'A step backwards' | 'Menopause leave' law setback doesn't mean HR can ignore the situation

'Menopause leave' law setback doesn't mean HR can ignore the situation

A proposal to introduce “menopause leave” in England has been rejected by Ministers, amid claims that the practice could be discriminatory towards men.

Published on Tuesday morning (January 24), in its Fourth Special Report - Menopause and the workplace: Government Response to the Committee’s First Report of Session 2022–2023, ministers rejected recommendations from the Women and Equalities Committee to introduce ‘Menopause Leave’ pilots to support those going through the menopause.

The official response outlined concerns of “unintended consequences which may inadvertently create new forms of discrimination, for example, discrimination risks towards men suffering from long-term medical conditions”.

A recommendation to make menopause a protected characteristic under the Equality Act has also been dismissed.

The Women and Equalities Committee, who were behind the proposals, have slammed the decision, saying that “government progress has been glacial and its response complacent, while others have argued that increasing support for employees going through menopause is not synonymous with a less support for men.

'A step backwards in the fight for gender equality'

Kate Palmer, HR Advice & Consultancy Director at Peninsula, warns that despite the outcome, employers still have a duty to support their employers going through menopause:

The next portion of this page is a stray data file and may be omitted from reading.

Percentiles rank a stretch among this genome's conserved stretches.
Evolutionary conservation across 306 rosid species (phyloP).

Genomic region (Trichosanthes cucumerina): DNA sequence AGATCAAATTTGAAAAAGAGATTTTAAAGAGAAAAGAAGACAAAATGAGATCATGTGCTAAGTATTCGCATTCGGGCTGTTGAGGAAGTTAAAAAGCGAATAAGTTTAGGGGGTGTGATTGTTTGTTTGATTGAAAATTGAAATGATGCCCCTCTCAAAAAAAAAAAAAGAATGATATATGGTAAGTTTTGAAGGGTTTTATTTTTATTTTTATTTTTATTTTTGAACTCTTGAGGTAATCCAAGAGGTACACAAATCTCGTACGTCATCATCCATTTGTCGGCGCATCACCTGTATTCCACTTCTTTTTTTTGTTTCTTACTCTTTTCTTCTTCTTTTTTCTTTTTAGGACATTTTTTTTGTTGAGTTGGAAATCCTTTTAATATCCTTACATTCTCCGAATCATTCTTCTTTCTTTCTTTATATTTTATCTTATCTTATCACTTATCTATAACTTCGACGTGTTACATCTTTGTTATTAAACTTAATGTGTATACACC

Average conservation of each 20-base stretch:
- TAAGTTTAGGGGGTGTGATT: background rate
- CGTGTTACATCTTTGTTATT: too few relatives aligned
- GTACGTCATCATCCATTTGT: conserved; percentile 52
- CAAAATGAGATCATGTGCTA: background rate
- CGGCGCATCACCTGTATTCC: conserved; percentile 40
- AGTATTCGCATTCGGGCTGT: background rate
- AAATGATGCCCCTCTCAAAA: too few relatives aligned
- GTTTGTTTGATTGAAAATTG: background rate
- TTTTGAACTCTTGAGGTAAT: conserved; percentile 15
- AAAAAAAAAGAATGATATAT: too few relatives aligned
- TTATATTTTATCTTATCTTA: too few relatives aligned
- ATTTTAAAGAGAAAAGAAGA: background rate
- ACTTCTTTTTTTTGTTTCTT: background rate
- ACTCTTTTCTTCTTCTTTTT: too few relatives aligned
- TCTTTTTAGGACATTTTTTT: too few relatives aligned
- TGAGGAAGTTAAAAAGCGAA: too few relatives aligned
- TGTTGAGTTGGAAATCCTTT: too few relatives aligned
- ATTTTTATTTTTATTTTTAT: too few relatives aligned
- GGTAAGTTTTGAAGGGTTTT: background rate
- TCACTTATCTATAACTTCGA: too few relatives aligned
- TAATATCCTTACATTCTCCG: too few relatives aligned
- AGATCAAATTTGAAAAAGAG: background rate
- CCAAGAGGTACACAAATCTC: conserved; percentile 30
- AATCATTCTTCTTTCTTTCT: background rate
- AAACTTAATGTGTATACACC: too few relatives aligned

“A survey conducted by British Menopause Society found that almost one in two women (45%) felt their menopause symptoms had a negative impact on their work.

“Given that the menopause will impact approximately half of the population at some point in their lives, the majority of whom will be of working age, the decision to bench these proposals may seem a step backwards in the fight for gender equality.

“However, this doesn’t mean that employers can ignore menopause. Whilst it won’t be a standalone protected characteristic under the Equality Act 2010, employers should remember that affected employees are still covered under existing characteristics.

“First, any health condition, including the menopause, may be considered a disability under the Equality Act if its symptoms cause a substantial and long-term adverse effect on the employee’s ability to carry out normal day-to-day activities. Also, since only females, and those assigned female at birth, are affected by menopause, placing an employee at a disadvantage for a women’s health issue could amount to sex discrimination or harassment.